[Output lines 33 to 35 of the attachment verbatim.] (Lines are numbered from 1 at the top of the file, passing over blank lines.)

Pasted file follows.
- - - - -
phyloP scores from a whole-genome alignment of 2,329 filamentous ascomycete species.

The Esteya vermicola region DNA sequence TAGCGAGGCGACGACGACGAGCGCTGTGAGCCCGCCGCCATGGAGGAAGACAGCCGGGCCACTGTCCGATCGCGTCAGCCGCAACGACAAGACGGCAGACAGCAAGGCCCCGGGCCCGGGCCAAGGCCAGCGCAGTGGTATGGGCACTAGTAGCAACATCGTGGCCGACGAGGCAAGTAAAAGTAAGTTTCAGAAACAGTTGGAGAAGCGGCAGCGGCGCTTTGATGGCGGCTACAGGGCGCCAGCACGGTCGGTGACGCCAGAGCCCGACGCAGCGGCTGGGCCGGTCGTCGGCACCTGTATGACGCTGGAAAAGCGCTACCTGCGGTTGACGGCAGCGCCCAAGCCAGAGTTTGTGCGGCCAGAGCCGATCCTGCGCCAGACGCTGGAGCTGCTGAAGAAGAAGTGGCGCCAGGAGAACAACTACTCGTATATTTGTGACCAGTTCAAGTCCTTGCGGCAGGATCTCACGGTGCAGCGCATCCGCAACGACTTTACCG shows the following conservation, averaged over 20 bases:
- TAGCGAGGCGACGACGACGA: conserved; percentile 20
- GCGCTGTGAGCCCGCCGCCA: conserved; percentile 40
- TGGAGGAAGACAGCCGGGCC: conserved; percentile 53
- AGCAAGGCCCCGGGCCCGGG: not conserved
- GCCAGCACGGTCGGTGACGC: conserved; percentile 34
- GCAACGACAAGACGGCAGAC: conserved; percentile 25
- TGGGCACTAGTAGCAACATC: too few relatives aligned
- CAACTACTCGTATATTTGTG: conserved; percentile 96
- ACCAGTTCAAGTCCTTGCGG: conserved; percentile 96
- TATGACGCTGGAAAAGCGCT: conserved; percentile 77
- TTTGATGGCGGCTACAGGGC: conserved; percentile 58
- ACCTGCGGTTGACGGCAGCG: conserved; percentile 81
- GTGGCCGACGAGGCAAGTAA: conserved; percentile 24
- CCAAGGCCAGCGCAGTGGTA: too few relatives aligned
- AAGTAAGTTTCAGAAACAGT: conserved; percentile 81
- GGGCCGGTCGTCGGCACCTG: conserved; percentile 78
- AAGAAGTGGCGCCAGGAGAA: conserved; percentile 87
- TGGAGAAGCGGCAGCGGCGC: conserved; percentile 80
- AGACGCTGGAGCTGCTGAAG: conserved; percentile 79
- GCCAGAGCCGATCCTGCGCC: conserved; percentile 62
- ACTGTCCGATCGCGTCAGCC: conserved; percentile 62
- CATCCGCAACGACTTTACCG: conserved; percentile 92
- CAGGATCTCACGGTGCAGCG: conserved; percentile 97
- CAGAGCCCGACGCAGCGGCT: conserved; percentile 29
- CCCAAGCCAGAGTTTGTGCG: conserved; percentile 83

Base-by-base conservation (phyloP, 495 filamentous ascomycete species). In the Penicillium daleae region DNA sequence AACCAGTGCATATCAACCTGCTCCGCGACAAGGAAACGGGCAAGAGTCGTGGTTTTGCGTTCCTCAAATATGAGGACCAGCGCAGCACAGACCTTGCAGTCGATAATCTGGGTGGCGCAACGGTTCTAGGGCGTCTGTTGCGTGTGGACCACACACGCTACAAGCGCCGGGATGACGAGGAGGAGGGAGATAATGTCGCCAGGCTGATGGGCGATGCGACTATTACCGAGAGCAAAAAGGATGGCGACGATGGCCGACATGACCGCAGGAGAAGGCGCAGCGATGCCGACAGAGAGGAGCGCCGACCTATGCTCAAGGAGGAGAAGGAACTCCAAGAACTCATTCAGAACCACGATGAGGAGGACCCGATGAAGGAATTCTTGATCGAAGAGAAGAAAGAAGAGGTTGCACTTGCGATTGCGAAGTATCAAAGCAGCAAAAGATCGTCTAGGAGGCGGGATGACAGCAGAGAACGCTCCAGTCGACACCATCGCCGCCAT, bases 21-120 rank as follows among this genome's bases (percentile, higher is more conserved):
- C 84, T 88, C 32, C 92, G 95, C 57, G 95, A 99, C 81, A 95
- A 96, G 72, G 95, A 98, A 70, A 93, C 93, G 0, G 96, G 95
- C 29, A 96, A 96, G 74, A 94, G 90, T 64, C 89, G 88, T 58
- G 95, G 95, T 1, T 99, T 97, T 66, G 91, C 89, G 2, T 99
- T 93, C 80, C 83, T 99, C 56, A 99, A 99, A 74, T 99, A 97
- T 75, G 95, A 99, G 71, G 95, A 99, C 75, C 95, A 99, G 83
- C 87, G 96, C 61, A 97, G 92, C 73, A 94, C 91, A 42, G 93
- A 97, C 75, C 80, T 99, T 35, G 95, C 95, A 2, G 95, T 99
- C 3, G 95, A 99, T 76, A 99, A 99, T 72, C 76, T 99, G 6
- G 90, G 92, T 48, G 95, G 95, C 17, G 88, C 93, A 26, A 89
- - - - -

- T 93, C 80, C 83, T 99, C 56, A 99, A 99, A 74, T 99, A 97
- T 75, G 95, A 99, G 71, G 95, A 99, C 75, C 95, A 99, G 83
- C 87, G 96, C 61, A 97, G 92, C 73, A 94, C 91, A 42, G 93